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«Navigating the Boundaries of Blackness: Congressional Caucuses, U.S. Foreign Policy, and African Affairs by Menna Aklilu Demessie A dissertation ...»

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Navigating the Boundaries of Blackness: Congressional Caucuses, U.S. Foreign Policy,

and African Affairs


Menna Aklilu Demessie

A dissertation submitted in partial fulfillment

of the requirements for the degree of

Doctor of Philosophy

(Public Policy and Political Science)

in the University of Michigan

Doctoral Committee:

Professor Richard L. Hall, Co-Chair

Professor Hanes Walton Jr., Co-Chair

Professor Mary E. Corcoran

Associate Professor Magdalena J. Zaborowska © Menna Aklilu Demessie DEDICATION To my beloved Mother Zufan Lemma Demessie, my amazing Father Aklilu Demessie, and my inspiring Brother Nebyat Aklilu Demessie. The three of you are my air, my heart, the wind beneath my wings and I love you more than you’ll ever know. And in the name of the Demessie Family, I dedicate this dissertation to my wonderful American grandfather, Harvey Gittler, for his heart of gold in using his life to promote the lives of others.



First and foremost, thank you God for always believing in me and blessing me with the strength, faith, and family to pursue and achieve my goals. To my beloved mother, father, and brother. Zufan, Aklilu, and Nebyat, you are the three shining lights who give me life!

Mom and Dad, not only are you the best parents I could ask for, but I continue to marvel at how smart, hard-working, generous, and loving you both have been to me and everyone around you. Thank you for being my best friends too! Dad, there is no one smarter and more giving than you. You have been there every step of the way for me throughout my life and I would not be able to survive without your love and support.

Mom, there is no love stronger than yours, you are my sustenance, the air that gives me life, so this achievement is just as much for you both as it is for myself. You make me so proud of my Ethiopian heritage and if God gives me just half of your strength, will, and love, I will be eternally grateful. Nebyat, even though you are my younger brother, I have always looked up to you. You are so gifted and your name is no coincidence. I can only dream of being half as smart and strong willed as you. Thank you for being the best brother and friend ever! I love you more than you will ever know and I know Abaye (our grandfather), Lemma Woldetsadik, is smiling down from above for both of us, so we iii must continue to make him and Emaye (our grandmother), Aselefech Gebretsadik, proud.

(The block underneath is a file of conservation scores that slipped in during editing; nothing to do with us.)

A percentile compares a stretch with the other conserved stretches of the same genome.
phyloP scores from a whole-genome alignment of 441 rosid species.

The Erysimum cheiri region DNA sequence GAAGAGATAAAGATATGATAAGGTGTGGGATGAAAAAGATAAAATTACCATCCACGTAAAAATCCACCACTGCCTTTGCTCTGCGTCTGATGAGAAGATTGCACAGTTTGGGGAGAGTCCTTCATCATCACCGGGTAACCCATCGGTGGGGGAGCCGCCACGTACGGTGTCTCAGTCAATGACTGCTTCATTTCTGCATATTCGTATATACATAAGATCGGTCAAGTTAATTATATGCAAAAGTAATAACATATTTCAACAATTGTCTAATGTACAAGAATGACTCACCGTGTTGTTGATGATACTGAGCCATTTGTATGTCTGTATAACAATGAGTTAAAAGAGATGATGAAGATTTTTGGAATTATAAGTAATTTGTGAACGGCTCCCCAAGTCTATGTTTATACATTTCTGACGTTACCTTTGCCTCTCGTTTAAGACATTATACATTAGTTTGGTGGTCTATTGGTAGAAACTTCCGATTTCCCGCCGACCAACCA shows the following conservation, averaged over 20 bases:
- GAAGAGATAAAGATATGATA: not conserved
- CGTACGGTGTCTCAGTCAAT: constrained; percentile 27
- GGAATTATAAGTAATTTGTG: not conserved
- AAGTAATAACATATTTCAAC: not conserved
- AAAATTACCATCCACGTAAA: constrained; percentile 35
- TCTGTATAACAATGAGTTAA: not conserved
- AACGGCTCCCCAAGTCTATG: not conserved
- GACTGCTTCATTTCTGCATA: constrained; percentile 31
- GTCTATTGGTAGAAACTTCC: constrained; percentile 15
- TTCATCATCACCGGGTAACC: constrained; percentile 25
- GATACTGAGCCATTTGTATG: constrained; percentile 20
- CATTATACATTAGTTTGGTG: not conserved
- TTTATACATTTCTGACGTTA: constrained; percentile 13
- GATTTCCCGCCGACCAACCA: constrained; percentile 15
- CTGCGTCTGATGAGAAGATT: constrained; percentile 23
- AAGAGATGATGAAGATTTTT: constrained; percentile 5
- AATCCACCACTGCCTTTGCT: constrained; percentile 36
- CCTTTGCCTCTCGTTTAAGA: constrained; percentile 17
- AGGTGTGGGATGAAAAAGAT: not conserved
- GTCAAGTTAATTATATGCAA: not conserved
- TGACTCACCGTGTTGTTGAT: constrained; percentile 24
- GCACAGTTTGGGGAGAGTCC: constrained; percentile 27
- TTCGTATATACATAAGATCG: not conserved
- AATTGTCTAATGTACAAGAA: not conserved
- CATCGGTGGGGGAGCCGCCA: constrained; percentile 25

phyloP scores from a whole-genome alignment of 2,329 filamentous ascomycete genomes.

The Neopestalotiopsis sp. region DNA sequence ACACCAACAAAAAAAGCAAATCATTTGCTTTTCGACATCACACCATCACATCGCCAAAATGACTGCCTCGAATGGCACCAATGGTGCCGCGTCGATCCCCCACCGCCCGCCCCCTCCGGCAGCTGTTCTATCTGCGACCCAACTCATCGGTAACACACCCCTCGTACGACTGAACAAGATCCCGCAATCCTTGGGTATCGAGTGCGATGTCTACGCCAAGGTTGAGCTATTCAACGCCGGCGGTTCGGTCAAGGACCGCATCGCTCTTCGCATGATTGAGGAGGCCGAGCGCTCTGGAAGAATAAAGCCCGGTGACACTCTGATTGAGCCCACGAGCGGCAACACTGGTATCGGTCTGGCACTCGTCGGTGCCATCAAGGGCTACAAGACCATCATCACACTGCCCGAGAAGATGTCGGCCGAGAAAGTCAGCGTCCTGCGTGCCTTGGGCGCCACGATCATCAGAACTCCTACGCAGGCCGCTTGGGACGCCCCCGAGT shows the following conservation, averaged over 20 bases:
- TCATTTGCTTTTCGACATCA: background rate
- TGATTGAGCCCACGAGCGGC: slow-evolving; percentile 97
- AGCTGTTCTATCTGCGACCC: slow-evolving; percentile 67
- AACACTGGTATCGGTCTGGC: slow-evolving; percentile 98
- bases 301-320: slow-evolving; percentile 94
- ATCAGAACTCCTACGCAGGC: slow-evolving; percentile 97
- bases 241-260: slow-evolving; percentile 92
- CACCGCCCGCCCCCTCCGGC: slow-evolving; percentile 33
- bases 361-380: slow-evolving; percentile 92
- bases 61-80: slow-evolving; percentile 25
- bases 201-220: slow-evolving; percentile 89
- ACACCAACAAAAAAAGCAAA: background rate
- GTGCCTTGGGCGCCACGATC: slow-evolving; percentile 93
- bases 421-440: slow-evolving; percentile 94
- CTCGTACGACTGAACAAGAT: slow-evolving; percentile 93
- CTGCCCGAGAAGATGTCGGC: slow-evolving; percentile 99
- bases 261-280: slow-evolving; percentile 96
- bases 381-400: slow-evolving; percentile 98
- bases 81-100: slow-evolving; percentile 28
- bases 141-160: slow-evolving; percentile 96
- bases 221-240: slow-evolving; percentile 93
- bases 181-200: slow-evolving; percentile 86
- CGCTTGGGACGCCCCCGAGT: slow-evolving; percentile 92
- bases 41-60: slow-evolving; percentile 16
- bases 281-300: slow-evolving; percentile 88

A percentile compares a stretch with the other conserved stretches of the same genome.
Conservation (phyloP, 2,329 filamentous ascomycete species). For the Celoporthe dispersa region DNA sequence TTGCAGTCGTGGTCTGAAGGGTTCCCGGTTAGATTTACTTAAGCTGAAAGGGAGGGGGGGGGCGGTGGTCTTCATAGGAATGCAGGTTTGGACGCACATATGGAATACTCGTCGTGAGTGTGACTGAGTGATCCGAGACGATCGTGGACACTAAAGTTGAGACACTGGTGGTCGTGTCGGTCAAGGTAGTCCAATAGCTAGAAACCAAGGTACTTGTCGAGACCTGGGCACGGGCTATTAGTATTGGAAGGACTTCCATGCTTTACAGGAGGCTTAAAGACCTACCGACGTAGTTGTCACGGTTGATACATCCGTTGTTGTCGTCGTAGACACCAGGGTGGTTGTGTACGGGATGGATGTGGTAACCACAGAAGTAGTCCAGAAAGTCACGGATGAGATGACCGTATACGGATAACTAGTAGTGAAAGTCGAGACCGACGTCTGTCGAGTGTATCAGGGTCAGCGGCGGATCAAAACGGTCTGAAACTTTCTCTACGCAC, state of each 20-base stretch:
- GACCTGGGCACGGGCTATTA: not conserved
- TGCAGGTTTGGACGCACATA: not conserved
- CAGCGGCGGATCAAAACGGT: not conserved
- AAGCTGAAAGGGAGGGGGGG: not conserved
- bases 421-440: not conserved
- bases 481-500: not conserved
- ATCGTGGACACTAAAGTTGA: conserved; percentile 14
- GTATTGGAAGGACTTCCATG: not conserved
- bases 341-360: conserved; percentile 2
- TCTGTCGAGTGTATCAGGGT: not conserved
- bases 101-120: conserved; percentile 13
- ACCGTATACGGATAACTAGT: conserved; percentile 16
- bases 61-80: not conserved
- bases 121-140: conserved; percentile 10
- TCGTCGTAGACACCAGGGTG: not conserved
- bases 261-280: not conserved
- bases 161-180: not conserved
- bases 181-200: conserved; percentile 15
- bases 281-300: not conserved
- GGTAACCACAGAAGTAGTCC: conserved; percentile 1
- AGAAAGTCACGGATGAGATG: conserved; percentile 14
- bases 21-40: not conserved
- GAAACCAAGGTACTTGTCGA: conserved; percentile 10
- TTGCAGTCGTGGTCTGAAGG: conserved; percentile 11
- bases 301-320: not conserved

I thank them for their love and most importantly for giving me a mother like Zufan Lemma. I thank God for blessing me with such a loving family who has not only supported me throughout this endeavor, but my entire life and has made me who I am today. Mom, Dad, and Nebyat, I LOVE YOU WITH ALL MY HEART!

I also dedicate my work to my amazing American grandfather, Harvey Gittler, who because of his beautiful heart, made it possible for my parents to not only make a living in America, but to prosper and experience the best this country has to offer, so that they may pass on even more opportunities to their children. Gramps, there are no words to describe what your true love, gentle spirit, amazing intellect, progressive mindset, wonderful sense of humor, faithful dedication, and selfless deportment mean to me. You truly are the embodiment of what every American should aspire to be. You have been like a father to my parents and a grandfather to me not because you had to, but because you wanted to and because you believed in us. You have supported me every step of the way since I was born to Oberlin College and to the University of Michigan and beyond.

You prove that blood has very little to do with love for family and I thank God for blessing me with a grandfather like you. I will continue to work hard and although I cannot fill your shoes, I will do my best to carry on your progressive legacy of opening one’s heart and door to those who need it, encouraging equal opportunity and fair treatment for all Americans, and using my life on this earth to better serve others. I love you Gramps!

I would like to extend my sincere appreciation to Dr. Mary Corcoran for her unwavering support and mentorship throughout the entire joint PhD process – you are

–  –  –